Amnesty International was represented in this case by Michael Bossin, Chantal Tie, and Laïla Demirdache.


Mr. Ezokola had a long career working as a financial attaché for the government of the Democratic Republic of Congo (DRC), eventually leading the Permanent Mission of the DRC at the United Nations in New York City. In 2008, he resigned from his position at the UN and fled to Canada with his family, seeking refugee protection. He stated that he could no longer work for a government he considered corrupt, violent, and antidemocratic.

The Immigration and Refugee Board of Canada (IRB) determined that Mr. Ezokola was barred from making a claim for refugee status, finding that his work for the government of DRC made him complicit in the crimes against humanity committed by the government. There were never any allegations that Mr. Ezokola was personally responsible for any crimes, nor that he made statements intended to minimize or camouflage the criminal activity of the Congolese government.

Mr. Ezokola’s case was appealed all the way to the Supreme Court of Canada. The Court was tasked with determining the proper meaning of Article 1(F)(a) of the Convention Relating to the Status of Refugees (Refugee Convention), which provides that when there are serious reasons for considering that a person has committed a serious international crime, that person will be excluded from being able to receive refugee protection. Article 1(F)(a) is incorporated into Canadian law through section 98 of the Immigration and Refugee Protection Act (IRPA).  In Mr. Ezokola’s case, the Court considered whether Mr. Ezekola’s work for the Congolese government made him complicit so as to warrant being excluded from refugee protection in Canada.


Amnesty International intervened before the Supreme Court of Canada in this case to argue that the exclusion clauses in section 98 of the IRPA must be interpreted and applied consistently with established international law, and applied with the utmost caution.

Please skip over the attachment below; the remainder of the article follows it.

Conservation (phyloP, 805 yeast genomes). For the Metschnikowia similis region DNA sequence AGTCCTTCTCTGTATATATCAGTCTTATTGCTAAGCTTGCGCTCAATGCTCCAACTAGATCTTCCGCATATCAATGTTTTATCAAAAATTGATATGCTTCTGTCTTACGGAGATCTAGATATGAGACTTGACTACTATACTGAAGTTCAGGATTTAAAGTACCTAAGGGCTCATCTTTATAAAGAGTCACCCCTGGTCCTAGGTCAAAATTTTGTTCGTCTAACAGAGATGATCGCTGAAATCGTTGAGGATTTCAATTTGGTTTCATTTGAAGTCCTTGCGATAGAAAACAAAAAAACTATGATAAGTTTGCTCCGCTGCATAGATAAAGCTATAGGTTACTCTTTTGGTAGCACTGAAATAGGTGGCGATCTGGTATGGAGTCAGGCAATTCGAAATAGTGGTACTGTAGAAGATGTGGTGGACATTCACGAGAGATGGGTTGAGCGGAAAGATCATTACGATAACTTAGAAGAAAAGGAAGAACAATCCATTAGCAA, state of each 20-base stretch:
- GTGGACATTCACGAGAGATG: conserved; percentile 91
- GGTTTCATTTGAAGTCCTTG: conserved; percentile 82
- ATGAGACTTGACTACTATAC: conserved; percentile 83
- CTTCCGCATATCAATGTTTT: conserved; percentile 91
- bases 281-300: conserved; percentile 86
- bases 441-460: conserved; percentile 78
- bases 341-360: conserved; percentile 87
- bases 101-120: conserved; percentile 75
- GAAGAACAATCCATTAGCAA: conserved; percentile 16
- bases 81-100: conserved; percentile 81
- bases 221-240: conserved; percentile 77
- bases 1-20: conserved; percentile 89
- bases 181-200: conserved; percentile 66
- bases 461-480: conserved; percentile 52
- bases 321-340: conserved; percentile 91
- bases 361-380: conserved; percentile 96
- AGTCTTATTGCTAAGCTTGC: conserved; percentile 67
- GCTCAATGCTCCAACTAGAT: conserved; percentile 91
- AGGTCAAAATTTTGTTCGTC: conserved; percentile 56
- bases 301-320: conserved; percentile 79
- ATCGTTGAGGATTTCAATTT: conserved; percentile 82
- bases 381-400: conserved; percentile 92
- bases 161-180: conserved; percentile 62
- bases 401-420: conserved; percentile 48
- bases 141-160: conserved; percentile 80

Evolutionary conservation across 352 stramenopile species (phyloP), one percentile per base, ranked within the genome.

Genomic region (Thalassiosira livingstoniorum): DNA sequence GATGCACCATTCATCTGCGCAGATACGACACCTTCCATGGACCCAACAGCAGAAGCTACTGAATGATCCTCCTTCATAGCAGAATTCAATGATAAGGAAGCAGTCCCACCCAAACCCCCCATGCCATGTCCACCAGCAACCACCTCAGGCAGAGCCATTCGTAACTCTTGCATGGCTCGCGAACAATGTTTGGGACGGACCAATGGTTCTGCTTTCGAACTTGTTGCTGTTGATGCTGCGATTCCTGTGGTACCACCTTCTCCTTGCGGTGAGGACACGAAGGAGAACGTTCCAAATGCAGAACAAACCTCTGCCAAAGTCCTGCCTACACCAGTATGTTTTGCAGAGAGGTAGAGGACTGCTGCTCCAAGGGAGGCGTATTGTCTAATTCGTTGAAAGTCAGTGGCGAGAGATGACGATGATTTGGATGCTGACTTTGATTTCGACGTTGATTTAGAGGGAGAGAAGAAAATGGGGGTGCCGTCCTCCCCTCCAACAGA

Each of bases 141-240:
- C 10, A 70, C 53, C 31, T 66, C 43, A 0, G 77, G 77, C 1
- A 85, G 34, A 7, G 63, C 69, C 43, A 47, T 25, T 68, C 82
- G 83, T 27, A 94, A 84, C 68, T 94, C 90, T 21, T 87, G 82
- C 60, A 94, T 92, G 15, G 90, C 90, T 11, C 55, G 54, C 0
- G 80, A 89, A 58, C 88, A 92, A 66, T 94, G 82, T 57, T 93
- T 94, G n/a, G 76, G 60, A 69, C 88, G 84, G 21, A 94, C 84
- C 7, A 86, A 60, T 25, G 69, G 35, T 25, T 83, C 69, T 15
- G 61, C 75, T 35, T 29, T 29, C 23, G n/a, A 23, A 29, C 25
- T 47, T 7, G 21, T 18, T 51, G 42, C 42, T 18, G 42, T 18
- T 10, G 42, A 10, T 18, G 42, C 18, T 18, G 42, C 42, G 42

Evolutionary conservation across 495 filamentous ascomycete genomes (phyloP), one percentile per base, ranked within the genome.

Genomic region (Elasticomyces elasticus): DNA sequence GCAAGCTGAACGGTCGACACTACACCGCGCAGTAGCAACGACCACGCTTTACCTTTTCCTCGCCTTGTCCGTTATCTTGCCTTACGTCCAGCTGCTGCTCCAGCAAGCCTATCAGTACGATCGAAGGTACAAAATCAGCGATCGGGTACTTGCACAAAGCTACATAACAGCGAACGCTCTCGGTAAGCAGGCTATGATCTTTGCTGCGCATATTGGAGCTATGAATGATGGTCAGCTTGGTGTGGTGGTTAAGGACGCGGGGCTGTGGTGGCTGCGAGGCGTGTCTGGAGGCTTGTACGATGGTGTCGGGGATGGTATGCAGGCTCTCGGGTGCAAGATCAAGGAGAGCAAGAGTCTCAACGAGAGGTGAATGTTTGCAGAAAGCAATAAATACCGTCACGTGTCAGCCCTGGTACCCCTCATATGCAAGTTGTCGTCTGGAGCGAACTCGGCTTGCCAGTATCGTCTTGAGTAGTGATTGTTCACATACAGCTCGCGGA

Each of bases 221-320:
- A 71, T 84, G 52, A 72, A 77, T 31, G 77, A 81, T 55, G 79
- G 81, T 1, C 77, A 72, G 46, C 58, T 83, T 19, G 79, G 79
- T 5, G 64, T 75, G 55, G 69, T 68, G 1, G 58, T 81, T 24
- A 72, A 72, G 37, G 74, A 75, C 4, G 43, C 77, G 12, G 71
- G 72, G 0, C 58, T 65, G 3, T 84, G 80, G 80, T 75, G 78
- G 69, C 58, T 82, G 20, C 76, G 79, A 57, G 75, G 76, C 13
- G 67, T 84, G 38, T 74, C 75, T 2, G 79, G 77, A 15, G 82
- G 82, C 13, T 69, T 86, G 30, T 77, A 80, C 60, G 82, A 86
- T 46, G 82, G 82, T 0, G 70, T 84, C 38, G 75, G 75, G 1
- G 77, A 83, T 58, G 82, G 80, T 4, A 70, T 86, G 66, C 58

Amnesty International argued that because the Refugee Convention was designed to protect people fleeing from persecution, individuals who contribute to serious crimes against others should not be allowed to exploit the refugee protection system to their advantage. However, mere membership in an organization – in this case the Congolese government – is insufficient to warrant a person’s exclusion from refugee protection. Instead, a person seeking protection should receive an individualized assessment to determine their level of individual responsibility for criminal acts.


Amnesty International welcomed the judgment of the Supreme Court of Canada, which found that the IRB had “overextended the concept of complicity to capture individuals based on mere association or passive acquiescence.”  To warrant exclusion, the Court clarified that a higher threshold applies, and that individuals can only be excluded for complicity in international crimes if there are “serious reasons for considering that he or she voluntarily made a knowing and significant contribution to the crimes” alleged to have been committed by the group or organization [emphasis added].

The Supreme Court’s decision brought Canada’s interpretation of the Refugee Convention in the IRPA into line with international law, which states that it is not enough to simply belong to a group that commits criminal offences; it is necessary to voluntarily and knowingly make significant contributions to those crimes.


Affidavit of Alex Neve in support of Amnesty International’s application to intervene at the Supreme Court of Canada in the Ezokola case

Amnesty International’s application to intervene at the Supreme Court of Canada in the Ezokola case

Amnesty International’s submissions to the Supreme Court of Canada in the Ezokola case

Supreme Court of Canada judgment in the Ezokola case


Canadian Test for Exclusion Brought into Line with International Law” (19 July 2013)

Great news for refugee protection in Canada” (23 July 2013)